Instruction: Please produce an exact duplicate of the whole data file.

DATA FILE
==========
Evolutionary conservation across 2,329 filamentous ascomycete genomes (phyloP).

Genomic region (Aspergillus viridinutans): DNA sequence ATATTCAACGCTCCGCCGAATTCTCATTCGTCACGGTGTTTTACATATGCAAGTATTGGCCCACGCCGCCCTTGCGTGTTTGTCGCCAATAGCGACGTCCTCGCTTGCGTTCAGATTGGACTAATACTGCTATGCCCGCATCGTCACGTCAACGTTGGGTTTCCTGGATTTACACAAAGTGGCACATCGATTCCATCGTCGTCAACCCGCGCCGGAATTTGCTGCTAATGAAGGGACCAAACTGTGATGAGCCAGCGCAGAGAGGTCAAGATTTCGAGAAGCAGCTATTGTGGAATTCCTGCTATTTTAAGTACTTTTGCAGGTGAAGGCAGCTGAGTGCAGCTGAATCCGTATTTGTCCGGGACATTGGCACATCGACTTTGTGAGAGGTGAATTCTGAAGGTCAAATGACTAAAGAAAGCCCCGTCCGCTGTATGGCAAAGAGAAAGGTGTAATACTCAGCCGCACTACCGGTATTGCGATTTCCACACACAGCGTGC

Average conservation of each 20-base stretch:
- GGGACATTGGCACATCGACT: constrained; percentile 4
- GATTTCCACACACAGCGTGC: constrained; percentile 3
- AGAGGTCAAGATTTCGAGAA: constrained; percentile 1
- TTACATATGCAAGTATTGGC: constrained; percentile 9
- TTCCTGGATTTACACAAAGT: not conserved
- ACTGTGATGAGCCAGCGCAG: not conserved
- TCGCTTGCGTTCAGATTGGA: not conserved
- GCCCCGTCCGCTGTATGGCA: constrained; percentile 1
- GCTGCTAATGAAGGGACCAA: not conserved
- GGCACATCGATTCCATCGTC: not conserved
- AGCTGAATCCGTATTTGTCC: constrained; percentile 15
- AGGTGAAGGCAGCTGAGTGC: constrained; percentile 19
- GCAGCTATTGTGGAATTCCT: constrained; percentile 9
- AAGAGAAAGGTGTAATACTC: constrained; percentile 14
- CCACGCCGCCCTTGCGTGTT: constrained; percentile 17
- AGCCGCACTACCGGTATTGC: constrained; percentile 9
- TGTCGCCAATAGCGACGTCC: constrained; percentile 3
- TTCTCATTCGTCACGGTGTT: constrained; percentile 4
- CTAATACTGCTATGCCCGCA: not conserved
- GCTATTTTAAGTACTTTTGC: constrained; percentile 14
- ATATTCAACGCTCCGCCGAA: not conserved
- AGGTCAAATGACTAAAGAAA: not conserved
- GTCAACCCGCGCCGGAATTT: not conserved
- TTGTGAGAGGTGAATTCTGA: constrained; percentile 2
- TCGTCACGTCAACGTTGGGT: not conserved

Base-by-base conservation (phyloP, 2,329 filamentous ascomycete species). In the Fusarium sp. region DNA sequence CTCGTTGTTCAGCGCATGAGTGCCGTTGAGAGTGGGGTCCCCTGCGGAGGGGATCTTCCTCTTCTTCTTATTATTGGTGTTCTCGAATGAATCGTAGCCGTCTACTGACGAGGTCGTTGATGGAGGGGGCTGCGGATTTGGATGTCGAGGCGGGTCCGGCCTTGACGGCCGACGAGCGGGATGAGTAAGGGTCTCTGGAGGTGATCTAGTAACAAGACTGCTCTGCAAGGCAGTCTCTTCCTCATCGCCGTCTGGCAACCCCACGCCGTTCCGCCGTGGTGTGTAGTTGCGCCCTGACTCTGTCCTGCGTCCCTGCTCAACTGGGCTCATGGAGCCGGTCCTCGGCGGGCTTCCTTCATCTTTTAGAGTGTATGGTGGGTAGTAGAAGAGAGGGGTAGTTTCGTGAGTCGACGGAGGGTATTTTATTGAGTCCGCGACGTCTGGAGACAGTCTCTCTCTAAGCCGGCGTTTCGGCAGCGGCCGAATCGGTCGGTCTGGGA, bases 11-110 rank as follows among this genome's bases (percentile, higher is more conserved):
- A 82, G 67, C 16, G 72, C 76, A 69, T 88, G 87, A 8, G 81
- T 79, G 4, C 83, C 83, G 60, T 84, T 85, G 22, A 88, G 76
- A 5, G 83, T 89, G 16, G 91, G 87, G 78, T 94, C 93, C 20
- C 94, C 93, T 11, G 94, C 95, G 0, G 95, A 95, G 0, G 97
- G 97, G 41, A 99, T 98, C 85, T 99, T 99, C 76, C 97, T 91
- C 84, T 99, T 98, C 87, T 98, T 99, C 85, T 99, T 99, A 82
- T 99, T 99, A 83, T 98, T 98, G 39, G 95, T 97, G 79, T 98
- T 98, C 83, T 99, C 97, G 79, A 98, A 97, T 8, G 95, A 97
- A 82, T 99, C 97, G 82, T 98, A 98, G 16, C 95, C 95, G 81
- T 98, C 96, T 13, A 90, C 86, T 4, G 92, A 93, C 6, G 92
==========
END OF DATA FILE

Evolutionary conservation across 2,329 filamentous ascomycete genomes (phyloP).

Genomic region (Aspergillus viridinutans): DNA sequence ATATTCAACGCTCCGCCGAATTCTCATTCGTCACGGTGTTTTACATATGCAAGTATTGGCCCACGCCGCCCTTGCGTGTTTGTCGCCAATAGCGACGTCCTCGCTTGCGTTCAGATTGGACTAATACTGCTATGCCCGCATCGTCACGTCAACGTTGGGTTTCCTGGATTTACACAAAGTGGCACATCGATTCCATCGTCGTCAACCCGCGCCGGAATTTGCTGCTAATGAAGGGACCAAACTGTGATGAGCCAGCGCAGAGAGGTCAAGATTTCGAGAAGCAGCTATTGTGGAATTCCTGCTATTTTAAGTACTTTTGCAGGTGAAGGCAGCTGAGTGCAGCTGAATCCGTATTTGTCCGGGACATTGGCACATCGACTTTGTGAGAGGTGAATTCTGAAGGTCAAATGACTAAAGAAAGCCCCGTCCGCTGTATGGCAAAGAGAAAGGTGTAATACTCAGCCGCACTACCGGTATTGCGATTTCCACACACAGCGTGC

Average conservation of each 20-base stretch:
- GGGACATTGGCACATCGACT: constrained; percentile 4
- GATTTCCACACACAGCGTGC: constrained; percentile 3
- AGAGGTCAAGATTTCGAGAA: constrained; percentile 1
- TTACATATGCAAGTATTGGC: constrained; percentile 9
- TTCCTGGATTTACACAAAGT: not conserved
- ACTGTGATGAGCCAGCGCAG: not conserved
- TCGCTTGCGTTCAGATTGGA: not conserved
- GCCCCGTCCGCTGTATGGCA: constrained; percentile 1
- GCTGCTAATGAAGGGACCAA: not conserved
- GGCACATCGATTCCATCGTC: not conserved
- AGCTGAATCCGTATTTGTCC: constrained; percentile 15
- AGGTGAAGGCAGCTGAGTGC: constrained; percentile 19
- GCAGCTATTGTGGAATTCCT: constrained; percentile 9
- AAGAGAAAGGTGTAATACTC: constrained; percentile 14
- CCACGCCGCCCTTGCGTGTT: constrained; percentile 17
- AGCCGCACTACCGGTATTGC: constrained; percentile 9
- TGTCGCCAATAGCGACGTCC: constrained; percentile 3
- TTCTCATTCGTCACGGTGTT: constrained; percentile 4
- CTAATACTGCTATGCCCGCA: not conserved
- GCTATTTTAAGTACTTTTGC: constrained; percentile 14
- ATATTCAACGCTCCGCCGAA: not conserved
- AGGTCAAATGACTAAAGAAA: not conserved
- GTCAACCCGCGCCGGAATTT: not conserved
- TTGTGAGAGGTGAATTCTGA: constrained; percentile 2
- TCGTCACGTCAACGTTGGGT: not conserved

Base-by-base conservation (phyloP, 2,329 filamentous ascomycete species). In the Fusarium sp. region DNA sequence CTCGTTGTTCAGCGCATGAGTGCCGTTGAGAGTGGGGTCCCCTGCGGAGGGGATCTTCCTCTTCTTCTTATTATTGGTGTTCTCGAATGAATCGTAGCCGTCTACTGACGAGGTCGTTGATGGAGGGGGCTGCGGATTTGGATGTCGAGGCGGGTCCGGCCTTGACGGCCGACGAGCGGGATGAGTAAGGGTCTCTGGAGGTGATCTAGTAACAAGACTGCTCTGCAAGGCAGTCTCTTCCTCATCGCCGTCTGGCAACCCCACGCCGTTCCGCCGTGGTGTGTAGTTGCGCCCTGACTCTGTCCTGCGTCCCTGCTCAACTGGGCTCATGGAGCCGGTCCTCGGCGGGCTTCCTTCATCTTTTAGAGTGTATGGTGGGTAGTAGAAGAGAGGGGTAGTTTCGTGAGTCGACGGAGGGTATTTTATTGAGTCCGCGACGTCTGGAGACAGTCTCTCTCTAAGCCGGCGTTTCGGCAGCGGCCGAATCGGTCGGTCTGGGA, bases 11-110 rank as follows among this genome's bases (percentile, higher is more conserved):
- A 82, G 67, C 16, G 72, C 76, A 69, T 88, G 87, A 8, G 81
- T 79, G 4, C 83, C 83, G 60, T 84, T 85, G 22, A 88, G 76
- A 5, G 83, T 89, G 16, G 91, G 87, G 78, T 94, C 93, C 20
- C 94, C 93, T 11, G 94, C 95, G 0, G 95, A 95, G 0, G 97
- G 97, G 41, A 99, T 98, C 85, T 99, T 99, C 76, C 97, T 91
- C 84, T 99, T 98, C 87, T 98, T 99, C 85, T 99, T 99, A 82
- T 99, T 99, A 83, T 98, T 98, G 39, G 95, T 97, G 79, T 98
- T 98, C 83, T 99, C 97, G 79, A 98, A 97, T 8, G 95, A 97
- A 82, T 99, C 97, G 82, T 98, A 98, G 16, C 95, C 95, G 81
- T 98, C 96, T 13, A 90, C 86, T 4, G 92, A 93, C 6, G 92